Olympic track cyclists at times reach 45 or even 50 miles an hour. They're so fast that this sport is often described as NASCAR on bikes. It's been a decade since an American won an Olympic medal in track cycling, and the pressure is on for a California contingent competing in London this weekend. Reporter: Adelaide Chen
Jimmy Watkins has the thighs of a Greek god. At a training facility just south of Los Angeles, the Bakersfield native is using all his strength to power his bike down a wooden track. In the last days leading up to the London Games, he's chasing after his coach who's riding a scooter and yelling at him to speed up.
When he's not training, the 29-year-old works as a fire engineer for Kern County.
"He somehow finds the time in the last three or four years he's been doing this to work, raise his family, and train like this and get to this level," says Watkins' co-worker Sam Adams.
Olympic level that is. Watkins was selected as the sole American to compete in the men's sprint, a one-on-one race on a single gear bike. He found out in June he was headed to London.
"It was pretty amazing. Because all the hard work, all the sacrifice, and everything just paying off," Watkins says. "You're just happy you made it."
Many remember when the U.S. men swept track cycling at the 1984 Los Angeles Games, winning medals in four out of five events. At the time, there was only one women's event -- road cycling.
"The announcement that women's road cycling would be included in the Olympics -- and track was soon to follow -- helped spur growth and development in a number of races for women," says Shelley Lucas, a sports professor at Boise State University.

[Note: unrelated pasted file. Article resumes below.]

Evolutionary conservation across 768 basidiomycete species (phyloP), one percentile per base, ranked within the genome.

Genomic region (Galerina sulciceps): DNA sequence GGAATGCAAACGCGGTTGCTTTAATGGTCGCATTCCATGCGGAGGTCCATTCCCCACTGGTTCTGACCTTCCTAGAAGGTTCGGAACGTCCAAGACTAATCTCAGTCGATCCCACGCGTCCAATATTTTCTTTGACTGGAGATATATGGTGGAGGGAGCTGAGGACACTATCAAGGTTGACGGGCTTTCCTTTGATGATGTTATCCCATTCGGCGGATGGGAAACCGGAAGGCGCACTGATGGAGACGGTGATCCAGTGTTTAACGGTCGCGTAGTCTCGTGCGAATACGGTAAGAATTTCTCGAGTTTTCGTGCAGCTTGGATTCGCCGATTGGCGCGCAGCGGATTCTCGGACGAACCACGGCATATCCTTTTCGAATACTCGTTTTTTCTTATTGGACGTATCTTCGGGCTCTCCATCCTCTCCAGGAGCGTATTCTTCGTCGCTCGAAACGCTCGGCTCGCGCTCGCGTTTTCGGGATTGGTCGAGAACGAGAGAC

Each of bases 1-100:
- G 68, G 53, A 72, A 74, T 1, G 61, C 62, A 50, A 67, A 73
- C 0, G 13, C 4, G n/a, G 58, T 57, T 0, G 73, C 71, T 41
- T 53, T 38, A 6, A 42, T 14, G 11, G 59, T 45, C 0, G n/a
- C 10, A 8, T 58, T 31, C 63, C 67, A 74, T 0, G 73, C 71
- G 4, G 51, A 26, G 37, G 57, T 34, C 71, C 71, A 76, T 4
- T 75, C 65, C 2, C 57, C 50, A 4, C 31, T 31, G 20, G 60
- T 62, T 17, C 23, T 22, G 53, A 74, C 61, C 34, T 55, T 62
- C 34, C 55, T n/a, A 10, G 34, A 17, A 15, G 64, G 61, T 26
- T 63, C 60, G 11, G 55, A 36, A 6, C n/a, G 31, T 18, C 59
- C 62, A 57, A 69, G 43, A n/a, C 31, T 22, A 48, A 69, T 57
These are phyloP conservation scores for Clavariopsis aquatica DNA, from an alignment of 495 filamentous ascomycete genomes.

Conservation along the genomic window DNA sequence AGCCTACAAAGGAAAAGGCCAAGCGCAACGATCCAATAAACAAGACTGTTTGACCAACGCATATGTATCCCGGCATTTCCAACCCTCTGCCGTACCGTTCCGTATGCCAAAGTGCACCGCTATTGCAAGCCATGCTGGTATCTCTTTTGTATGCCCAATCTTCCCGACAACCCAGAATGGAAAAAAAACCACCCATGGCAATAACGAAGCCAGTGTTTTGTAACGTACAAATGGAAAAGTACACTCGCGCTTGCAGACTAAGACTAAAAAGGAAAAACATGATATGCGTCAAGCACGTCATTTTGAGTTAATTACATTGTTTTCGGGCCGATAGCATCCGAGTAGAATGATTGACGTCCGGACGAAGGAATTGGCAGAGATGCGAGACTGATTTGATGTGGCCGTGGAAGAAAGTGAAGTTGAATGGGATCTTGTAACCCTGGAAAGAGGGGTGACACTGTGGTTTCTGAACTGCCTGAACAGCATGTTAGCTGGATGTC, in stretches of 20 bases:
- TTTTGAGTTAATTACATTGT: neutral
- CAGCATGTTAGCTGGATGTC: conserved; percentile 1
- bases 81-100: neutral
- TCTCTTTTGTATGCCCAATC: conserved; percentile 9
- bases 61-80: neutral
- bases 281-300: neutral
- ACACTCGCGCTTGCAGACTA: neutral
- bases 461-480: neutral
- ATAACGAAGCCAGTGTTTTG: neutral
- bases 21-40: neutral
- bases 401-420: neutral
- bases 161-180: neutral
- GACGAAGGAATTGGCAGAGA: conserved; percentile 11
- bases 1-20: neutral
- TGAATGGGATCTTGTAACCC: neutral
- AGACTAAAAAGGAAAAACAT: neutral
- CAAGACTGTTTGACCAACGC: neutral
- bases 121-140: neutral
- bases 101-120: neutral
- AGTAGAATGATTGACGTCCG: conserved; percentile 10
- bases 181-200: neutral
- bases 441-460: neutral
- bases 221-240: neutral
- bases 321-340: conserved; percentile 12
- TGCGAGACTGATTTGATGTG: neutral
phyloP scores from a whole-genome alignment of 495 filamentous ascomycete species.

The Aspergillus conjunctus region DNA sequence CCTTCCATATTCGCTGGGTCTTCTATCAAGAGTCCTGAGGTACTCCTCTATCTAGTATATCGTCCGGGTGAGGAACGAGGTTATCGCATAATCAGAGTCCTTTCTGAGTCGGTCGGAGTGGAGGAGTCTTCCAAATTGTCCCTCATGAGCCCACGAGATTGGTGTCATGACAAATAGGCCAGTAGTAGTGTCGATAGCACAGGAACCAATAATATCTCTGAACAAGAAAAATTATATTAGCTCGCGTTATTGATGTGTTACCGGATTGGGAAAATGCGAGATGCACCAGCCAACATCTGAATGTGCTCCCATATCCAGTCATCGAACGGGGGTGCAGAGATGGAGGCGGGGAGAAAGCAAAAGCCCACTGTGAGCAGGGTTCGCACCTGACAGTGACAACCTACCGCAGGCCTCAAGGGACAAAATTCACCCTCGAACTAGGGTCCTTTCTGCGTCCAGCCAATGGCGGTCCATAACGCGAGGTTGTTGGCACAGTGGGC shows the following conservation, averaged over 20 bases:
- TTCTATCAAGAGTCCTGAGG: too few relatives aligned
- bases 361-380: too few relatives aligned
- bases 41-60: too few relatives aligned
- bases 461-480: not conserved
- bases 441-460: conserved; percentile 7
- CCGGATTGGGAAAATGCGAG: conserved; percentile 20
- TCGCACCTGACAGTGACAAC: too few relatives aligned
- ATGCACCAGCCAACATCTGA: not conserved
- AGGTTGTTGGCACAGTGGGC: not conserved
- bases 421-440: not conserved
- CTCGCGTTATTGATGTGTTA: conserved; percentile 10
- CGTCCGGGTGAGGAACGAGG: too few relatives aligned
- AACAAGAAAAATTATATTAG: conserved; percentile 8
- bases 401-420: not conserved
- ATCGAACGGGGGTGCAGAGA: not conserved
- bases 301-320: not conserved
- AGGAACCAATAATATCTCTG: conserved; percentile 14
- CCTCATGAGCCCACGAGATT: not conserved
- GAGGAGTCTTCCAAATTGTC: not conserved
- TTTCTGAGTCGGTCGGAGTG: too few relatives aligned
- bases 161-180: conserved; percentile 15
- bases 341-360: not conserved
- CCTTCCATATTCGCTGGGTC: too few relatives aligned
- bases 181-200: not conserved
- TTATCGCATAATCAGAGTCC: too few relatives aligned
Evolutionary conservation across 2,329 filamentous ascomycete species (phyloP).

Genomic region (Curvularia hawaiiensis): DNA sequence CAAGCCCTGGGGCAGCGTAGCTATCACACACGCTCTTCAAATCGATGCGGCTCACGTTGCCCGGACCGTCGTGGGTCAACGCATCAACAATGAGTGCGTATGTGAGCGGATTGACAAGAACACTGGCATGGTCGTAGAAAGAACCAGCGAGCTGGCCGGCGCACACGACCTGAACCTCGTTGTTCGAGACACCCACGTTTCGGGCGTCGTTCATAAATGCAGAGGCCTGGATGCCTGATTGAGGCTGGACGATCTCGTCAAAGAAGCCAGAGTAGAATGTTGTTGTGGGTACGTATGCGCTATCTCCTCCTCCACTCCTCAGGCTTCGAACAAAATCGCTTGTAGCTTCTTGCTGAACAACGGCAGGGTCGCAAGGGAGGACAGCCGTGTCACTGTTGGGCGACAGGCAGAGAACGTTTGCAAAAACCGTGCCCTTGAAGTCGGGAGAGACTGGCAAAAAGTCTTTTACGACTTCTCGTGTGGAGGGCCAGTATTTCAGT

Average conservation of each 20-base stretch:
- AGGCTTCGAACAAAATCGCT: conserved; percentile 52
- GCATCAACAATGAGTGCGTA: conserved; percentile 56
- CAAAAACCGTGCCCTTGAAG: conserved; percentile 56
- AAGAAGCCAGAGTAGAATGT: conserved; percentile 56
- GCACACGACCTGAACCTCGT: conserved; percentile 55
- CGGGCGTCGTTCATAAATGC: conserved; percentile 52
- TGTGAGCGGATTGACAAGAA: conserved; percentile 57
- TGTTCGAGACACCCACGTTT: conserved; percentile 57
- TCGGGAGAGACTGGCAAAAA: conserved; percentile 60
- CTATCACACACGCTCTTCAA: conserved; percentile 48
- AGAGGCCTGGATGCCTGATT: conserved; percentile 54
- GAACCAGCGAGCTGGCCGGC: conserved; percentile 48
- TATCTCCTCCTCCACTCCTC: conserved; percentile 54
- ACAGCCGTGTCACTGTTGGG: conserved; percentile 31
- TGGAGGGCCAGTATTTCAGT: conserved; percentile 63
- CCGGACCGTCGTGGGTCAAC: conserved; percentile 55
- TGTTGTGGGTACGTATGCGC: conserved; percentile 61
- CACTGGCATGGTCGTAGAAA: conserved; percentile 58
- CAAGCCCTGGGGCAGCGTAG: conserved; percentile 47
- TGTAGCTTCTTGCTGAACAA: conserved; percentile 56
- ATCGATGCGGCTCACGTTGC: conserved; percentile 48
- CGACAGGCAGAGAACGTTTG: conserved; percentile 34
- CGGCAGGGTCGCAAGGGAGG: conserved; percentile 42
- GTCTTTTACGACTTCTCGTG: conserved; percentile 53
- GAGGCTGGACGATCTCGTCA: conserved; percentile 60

Women's track cycling was first introduced at the 1988 Seoul Games. London will also be a first, where the games offer an equal number of events in track cycling between men and women. And that's good news for Dotsie Bausch of Irvine.
She's competing in the women's team pursuit this weekend. The event is a first for the Olympics. Three cyclists from each country will ride one behind the other, the front position moving to the back after each lap. Bausch knows going in that the American women are currently the fifth fastest in the world, but the difference is, literally, a few seconds.
"We definitely have medal potential. And we definitely have gold possibility," says Bausch.
Bausch's teammate, Sarah Hammer of Riverside County, already has Beijing under her belt. But for this 39-year-old, with a decade-long career in professional road cycling before switching to track, this may be her only shot at the Olympics.
"Just these last couple of months it's been like 'somebody pinch me.' I don't know if it will be my last time, but most likely," Bausch says.
USA Cycling's Jamie Staff is based at the world-class indoor velodrome in Carson, south of L.A. Staff is a gold-medal Olympian who began directing the sprint program two years ago, specializing in short-distance events.
"We haven't performed necessarily worse. We've actually performed a lot better. Since I've been here, we've set two or three national track records in the team sprint. Riders I've trained have set national records six, seven, eight times. So we're developing and improving," Staff says.
He says it will take one or two more Olympic cycles to fully reach their potential. Still, new rules are limiting the number of athletes who can compete at that level, and there's a need for more incentives for Americans to excel at this sport, like scholarships or athlete pay.
"I don't know how they survive, how they pay the bills, but they do," Staff says. "They show up at every single training session. Whenever I say be here, they're here."
Twenty four-year-old Cristin Walker trains at the velodrome. When she found out she didn't qualify for London, she started focusing on 2016.
"You know, I love doing it. I love racing. I love training. I want to see just how good I can be," Walker says.
With that, Walker carries her bike down the stairs to the circular track, clips her shoes into her pedals and jets off, ready for another day of training.
Andrew Khouri contributed to this story.